Morgan Witham (she, her) (13:17): And our goal is to paint a clear picture of what you, the visionary marketer at your credit union, can use as a benchmark for success as you consider and prioritize what needs to change on your credit union’s website. So Ralph, I’ll let you take it from here, okay?

Ralph Otto (he, him) (13:36): The broadest stroke for describing success is really a seamless, intuitive and comprehensive online experience. We’re going to break this down a little bit into more specific benchmarks for what we see success as. While I probably don’t need to remind this group, there’s a very real impact that the user experience can have on your credit union. Almost 90% of users are less likely to return to the site after having a poor user experience. So let’s paint a picture of what that good looks like. So first up, one thing that is incredibly important is just making it easy. Your website should be intuitive. That means that it should be easy to navigate with the user friendly interface that allows members and non members to quickly find what they’re looking for.

Ralph Otto (he, him) (14:27): And this process really starts with examining the information architecture, or IA, which refers to the structure, organization and labeling of content. And how you do that is you wanna make sure that it’s effective and sustainable. And so when we think about IA, a well thought out IA makes website very easy to navigate, makes it intuitive, and allows folks to find the information they’re looking for, and while avoiding confusion or frustration during that process. So in addition to the information architecture, one of the key things to making it easy is understanding the user journey. And this is really key to providing the user a great experience. When we say user journey, what we mean is thinking through what is your customer’s first touchpoint on the website?

Ralph Otto (he, him) (15:22): And then thinking about, ok, if they land on that page, how do we influence their behavior so that they continue their journey on the site and we direct them into the places we want them to go? One place we start is what does your customer look like? Is it an individual, is it a business? Kind of tied to that? Is, what are their pain points and needs and what are they hoping to do or find out about you? Another tip is to consider what your cornerstone services are. So zero in on the journey for a prospect, looking for a specific service like a mortgage or a service like that. And the user journey is considering what IA makes the most sense for the market that you also operate in. So different credit unions may have different concerns here.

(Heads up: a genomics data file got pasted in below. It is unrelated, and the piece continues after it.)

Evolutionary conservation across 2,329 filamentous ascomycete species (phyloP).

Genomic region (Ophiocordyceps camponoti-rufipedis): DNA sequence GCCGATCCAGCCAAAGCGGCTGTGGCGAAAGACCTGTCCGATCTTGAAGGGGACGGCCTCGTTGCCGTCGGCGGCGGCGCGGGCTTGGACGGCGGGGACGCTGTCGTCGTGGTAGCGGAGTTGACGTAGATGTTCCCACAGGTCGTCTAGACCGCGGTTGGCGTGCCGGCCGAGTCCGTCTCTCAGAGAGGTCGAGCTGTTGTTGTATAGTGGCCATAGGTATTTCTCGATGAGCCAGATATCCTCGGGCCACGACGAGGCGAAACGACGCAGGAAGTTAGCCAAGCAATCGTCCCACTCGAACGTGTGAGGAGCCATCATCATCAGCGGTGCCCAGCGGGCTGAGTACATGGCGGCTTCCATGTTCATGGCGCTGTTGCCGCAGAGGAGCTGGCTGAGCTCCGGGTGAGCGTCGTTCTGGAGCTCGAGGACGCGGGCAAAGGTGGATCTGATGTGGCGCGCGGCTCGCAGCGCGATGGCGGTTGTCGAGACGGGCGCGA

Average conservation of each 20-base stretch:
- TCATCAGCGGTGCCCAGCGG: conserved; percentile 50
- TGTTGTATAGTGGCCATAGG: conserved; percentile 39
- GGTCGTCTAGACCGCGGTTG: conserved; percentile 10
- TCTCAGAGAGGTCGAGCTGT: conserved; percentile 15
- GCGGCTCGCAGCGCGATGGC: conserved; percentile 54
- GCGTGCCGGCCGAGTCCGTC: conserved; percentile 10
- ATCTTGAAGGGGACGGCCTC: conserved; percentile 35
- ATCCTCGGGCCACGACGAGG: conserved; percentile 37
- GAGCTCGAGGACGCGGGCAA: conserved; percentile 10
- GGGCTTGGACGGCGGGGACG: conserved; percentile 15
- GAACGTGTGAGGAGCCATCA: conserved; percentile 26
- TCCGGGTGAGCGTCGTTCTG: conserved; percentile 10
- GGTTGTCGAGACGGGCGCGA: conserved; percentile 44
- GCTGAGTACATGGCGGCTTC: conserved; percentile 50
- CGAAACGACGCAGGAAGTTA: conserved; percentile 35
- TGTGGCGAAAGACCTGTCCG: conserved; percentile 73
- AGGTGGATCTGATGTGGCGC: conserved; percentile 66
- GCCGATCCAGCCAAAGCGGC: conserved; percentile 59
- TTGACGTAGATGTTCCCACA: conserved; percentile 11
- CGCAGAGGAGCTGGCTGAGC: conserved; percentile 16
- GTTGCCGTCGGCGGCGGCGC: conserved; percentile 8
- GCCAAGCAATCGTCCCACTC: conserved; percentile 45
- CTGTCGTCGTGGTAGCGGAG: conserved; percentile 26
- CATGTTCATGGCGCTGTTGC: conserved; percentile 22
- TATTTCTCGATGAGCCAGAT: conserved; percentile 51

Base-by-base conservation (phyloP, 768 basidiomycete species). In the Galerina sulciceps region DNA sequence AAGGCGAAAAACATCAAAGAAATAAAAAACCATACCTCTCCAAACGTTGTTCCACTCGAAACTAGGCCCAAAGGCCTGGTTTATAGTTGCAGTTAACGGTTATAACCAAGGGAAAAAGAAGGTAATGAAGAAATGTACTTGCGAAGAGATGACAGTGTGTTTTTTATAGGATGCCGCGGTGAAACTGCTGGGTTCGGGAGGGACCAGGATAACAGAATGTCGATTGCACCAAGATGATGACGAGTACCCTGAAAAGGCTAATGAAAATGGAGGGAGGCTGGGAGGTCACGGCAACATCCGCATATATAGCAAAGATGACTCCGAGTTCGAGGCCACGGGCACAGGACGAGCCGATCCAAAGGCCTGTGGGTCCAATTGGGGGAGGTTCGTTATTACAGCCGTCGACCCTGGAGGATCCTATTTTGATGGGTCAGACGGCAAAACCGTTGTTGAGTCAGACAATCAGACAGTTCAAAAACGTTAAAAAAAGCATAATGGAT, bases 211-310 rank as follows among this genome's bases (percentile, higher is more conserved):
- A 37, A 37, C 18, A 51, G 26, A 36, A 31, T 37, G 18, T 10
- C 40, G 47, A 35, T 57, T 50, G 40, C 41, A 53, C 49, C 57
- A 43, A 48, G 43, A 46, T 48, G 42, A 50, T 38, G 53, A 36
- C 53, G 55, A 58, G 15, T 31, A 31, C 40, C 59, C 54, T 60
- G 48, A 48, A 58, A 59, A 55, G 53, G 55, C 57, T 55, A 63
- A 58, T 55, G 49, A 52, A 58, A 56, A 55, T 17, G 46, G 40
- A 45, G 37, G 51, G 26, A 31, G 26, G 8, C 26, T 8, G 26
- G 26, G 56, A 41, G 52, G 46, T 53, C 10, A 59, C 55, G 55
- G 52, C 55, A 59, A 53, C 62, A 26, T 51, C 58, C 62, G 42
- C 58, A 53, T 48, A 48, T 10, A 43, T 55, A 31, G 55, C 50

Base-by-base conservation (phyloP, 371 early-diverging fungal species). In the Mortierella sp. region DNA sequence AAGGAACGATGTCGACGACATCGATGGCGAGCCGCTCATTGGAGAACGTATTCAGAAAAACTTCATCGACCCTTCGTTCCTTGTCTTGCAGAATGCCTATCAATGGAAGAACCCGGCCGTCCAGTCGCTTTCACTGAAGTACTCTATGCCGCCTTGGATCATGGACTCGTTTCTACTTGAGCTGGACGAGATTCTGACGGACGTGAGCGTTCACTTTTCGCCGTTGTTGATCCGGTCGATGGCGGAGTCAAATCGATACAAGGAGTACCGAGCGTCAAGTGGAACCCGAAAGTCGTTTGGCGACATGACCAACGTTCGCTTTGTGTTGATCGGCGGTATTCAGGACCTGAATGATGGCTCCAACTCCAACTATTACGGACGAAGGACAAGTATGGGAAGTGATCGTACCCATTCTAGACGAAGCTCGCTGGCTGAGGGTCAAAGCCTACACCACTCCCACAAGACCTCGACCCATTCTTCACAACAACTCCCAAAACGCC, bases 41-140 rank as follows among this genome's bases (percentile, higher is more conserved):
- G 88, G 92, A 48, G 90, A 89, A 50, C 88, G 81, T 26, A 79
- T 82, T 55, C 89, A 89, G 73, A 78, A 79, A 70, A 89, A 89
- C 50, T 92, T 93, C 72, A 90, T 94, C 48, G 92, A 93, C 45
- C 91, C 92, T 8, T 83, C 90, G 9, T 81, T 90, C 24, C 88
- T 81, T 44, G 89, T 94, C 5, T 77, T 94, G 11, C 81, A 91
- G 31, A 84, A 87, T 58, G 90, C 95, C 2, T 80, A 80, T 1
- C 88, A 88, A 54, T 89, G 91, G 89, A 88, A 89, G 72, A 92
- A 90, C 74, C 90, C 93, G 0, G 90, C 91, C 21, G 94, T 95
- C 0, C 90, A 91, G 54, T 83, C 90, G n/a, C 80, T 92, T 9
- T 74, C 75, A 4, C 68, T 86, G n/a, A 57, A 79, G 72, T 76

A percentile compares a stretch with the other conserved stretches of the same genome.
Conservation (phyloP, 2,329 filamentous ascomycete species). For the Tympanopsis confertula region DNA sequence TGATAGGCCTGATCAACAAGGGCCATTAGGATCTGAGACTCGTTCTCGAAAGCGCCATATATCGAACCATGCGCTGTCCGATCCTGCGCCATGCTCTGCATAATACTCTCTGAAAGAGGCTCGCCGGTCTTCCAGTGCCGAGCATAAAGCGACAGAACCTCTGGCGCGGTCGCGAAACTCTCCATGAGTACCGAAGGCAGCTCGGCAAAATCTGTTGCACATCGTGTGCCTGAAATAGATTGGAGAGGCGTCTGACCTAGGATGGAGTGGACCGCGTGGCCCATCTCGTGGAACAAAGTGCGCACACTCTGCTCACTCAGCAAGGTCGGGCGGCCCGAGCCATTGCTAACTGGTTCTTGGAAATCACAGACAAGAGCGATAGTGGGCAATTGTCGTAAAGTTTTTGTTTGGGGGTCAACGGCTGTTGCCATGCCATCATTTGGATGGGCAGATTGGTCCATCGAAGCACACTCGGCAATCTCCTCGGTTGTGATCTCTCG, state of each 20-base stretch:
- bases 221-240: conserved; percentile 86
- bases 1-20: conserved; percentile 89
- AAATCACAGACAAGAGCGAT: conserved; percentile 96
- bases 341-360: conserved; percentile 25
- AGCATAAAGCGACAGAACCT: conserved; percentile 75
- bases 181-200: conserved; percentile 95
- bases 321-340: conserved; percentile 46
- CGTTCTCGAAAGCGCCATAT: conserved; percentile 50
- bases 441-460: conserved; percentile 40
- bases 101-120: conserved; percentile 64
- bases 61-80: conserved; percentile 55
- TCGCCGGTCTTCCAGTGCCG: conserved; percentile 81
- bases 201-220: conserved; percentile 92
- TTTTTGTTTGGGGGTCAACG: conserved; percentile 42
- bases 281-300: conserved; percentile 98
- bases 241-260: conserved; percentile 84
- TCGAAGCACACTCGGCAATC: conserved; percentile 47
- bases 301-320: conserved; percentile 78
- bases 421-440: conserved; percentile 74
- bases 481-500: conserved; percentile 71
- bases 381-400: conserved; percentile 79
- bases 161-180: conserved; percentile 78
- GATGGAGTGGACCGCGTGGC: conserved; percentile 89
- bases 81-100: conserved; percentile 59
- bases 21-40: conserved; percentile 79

Ralph Otto (he, him) (16:12): And so on this particular slide, we’ve got just an example of a user journey navigating from the product catalog to actually submitting an application. And so part of making it easy is taking a look at what’s happening behind the scenes. So once you’ve mapped that one user journey all the way through, you really want to think through what are the other pathways that somebody could take going from the product catalog to actually submitting an application? And how do we make sure that we’re serving that user’s needs? And so if you’re able to map out journeys in this way, you can determine what do I need to do to address when a prospect or member is going to make it decision and determining what we need to give them in the meantime. So do they need education? Do they need data? Do they need comparisons?

Ralph Otto (he, him) (17:09): On this particular slide, we’ve got a user flow that really demonstrates a few different choices that the user can make within that same auto loan user journey that we had on the previous slide. What we try to do is we try to make sure that whoever is going to this page only really experiences one of these steps at a time. We don’t want to make it confusing. Looking at this diagram, this is a lot. And we want to make sure that we break down each of these choices, each of these pathways to one at a time. This is where we can use design, we can use content hierarchy to make sure that this is really easy on the user experience side.

Ralph Otto (he, him) (17:50): Coming back to that previous slide where were talking about IA, we mentioned that the IA refers to the structure, to the organization, to the labeling of content. And we specifically say that we want to make sure that the IA is sustainable. And so a lot of people, when they’re thinking about IA, they’re not really thinking with the future page structure in mind. But if you don’t think about how the site needs to expand in the future, it’s gonna make less and less sense to users as they try to find content.